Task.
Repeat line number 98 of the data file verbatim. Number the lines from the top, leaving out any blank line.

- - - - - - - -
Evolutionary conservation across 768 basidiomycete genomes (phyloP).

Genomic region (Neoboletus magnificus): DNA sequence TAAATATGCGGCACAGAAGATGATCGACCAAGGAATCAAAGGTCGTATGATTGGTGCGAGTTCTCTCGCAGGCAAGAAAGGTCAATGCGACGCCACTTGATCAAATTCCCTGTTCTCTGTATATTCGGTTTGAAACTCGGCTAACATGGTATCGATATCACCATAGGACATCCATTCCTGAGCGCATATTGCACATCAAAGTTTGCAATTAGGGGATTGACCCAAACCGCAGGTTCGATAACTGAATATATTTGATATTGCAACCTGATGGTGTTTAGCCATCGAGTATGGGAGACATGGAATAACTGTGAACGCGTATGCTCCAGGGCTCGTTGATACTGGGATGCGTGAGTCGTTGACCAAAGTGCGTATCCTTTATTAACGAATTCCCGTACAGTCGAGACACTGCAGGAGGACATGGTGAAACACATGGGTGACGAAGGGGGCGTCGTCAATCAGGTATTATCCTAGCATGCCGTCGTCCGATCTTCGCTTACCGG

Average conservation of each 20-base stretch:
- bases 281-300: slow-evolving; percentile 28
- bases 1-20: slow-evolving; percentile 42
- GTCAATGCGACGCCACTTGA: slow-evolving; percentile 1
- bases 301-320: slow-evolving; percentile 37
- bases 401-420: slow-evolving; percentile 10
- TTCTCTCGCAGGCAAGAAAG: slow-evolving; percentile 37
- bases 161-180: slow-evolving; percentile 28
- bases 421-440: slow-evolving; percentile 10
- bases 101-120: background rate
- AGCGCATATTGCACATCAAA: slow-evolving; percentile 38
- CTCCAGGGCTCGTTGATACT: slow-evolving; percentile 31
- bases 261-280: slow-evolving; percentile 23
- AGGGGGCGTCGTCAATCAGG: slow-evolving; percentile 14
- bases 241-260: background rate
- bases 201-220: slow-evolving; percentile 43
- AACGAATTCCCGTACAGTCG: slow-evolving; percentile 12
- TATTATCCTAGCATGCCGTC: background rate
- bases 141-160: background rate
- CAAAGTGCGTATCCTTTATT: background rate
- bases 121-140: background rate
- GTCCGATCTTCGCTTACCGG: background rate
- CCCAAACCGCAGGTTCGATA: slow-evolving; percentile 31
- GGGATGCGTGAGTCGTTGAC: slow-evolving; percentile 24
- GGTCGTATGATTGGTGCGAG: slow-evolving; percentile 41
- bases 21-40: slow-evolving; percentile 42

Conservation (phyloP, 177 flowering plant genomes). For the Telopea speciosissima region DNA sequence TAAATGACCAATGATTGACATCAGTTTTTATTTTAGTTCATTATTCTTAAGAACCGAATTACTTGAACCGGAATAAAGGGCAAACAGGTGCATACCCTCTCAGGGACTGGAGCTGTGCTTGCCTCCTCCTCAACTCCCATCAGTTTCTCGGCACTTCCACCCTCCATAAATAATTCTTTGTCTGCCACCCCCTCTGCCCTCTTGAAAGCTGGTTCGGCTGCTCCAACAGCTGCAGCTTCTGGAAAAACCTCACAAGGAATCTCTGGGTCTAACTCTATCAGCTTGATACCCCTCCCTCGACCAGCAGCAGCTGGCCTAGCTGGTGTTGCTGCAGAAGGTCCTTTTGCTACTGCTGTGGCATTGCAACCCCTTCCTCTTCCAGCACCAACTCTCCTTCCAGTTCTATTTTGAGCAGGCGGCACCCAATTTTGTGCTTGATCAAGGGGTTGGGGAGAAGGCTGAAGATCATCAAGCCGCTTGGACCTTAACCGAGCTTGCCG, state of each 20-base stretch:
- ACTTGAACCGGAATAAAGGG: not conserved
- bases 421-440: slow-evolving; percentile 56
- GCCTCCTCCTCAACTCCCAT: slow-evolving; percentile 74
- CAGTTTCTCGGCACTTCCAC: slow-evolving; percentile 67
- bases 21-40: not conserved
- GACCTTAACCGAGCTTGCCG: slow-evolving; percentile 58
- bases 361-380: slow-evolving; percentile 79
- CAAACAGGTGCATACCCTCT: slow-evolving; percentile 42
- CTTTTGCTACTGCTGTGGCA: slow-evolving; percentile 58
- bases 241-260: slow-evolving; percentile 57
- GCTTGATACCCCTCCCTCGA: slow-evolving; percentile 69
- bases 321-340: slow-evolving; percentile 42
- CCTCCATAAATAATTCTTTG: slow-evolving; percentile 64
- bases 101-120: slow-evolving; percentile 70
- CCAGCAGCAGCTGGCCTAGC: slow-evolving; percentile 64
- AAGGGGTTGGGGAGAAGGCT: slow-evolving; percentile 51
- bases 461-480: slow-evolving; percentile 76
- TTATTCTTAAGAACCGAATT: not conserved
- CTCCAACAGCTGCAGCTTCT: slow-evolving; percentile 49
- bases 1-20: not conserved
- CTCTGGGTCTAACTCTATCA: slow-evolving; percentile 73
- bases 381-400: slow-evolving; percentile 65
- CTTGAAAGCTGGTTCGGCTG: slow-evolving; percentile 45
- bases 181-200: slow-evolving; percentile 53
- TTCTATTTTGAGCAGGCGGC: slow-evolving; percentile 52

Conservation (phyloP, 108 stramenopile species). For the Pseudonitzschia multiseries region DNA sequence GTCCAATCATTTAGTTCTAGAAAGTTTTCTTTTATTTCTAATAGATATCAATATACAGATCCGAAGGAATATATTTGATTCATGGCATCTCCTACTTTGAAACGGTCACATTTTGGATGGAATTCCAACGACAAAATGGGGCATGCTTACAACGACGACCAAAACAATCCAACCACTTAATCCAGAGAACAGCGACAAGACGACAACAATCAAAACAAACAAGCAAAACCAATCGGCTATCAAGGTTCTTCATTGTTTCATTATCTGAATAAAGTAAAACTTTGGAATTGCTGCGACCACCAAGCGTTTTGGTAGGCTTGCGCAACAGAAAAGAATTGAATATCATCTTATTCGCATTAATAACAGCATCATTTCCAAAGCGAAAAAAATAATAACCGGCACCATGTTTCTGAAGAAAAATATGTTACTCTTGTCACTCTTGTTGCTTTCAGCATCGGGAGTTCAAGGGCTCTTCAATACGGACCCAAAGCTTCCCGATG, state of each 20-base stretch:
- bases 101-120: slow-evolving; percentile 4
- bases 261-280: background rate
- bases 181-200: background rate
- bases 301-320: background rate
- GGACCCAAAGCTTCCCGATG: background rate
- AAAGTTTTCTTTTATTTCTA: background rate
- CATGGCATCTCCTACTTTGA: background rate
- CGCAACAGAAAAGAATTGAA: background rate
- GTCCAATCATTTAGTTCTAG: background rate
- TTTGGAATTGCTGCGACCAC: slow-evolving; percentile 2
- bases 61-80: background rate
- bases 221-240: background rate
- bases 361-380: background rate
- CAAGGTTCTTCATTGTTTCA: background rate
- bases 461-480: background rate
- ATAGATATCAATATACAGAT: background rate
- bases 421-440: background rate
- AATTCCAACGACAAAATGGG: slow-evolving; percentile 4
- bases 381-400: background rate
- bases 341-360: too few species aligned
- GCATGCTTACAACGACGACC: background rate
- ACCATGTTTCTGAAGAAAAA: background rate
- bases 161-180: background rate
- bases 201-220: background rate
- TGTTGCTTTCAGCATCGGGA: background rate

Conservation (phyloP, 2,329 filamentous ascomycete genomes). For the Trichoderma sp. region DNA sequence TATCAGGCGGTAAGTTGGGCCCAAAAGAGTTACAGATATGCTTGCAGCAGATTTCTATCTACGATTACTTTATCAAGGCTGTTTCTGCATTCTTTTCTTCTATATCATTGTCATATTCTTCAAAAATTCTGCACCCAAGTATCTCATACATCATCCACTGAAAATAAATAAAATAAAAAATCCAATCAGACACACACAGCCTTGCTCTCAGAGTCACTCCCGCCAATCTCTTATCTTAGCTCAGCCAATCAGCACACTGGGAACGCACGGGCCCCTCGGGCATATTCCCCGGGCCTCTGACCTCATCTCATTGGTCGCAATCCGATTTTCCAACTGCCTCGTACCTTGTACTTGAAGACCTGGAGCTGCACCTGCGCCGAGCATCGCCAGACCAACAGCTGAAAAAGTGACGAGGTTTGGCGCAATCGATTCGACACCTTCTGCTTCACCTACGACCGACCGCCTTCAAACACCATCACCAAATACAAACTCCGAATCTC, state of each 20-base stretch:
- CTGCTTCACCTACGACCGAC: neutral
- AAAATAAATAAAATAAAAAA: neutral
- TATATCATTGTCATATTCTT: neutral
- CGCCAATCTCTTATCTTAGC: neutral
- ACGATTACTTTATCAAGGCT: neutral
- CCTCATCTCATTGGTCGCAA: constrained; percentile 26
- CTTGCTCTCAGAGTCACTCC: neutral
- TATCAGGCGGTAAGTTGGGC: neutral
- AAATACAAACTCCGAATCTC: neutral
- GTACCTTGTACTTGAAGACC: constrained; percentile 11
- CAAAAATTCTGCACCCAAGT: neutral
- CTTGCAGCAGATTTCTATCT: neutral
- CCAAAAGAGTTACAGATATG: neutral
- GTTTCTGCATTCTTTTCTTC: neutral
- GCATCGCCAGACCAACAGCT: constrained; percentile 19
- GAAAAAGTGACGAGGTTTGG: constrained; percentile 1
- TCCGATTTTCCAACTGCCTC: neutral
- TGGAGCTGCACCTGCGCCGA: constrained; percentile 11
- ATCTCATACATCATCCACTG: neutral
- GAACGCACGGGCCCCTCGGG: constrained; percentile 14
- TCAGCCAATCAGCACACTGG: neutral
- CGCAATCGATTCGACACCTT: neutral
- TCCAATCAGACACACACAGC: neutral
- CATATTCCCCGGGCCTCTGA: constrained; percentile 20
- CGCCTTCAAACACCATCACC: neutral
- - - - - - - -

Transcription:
- TCCGATTTTCCAACTGCCTC: neutral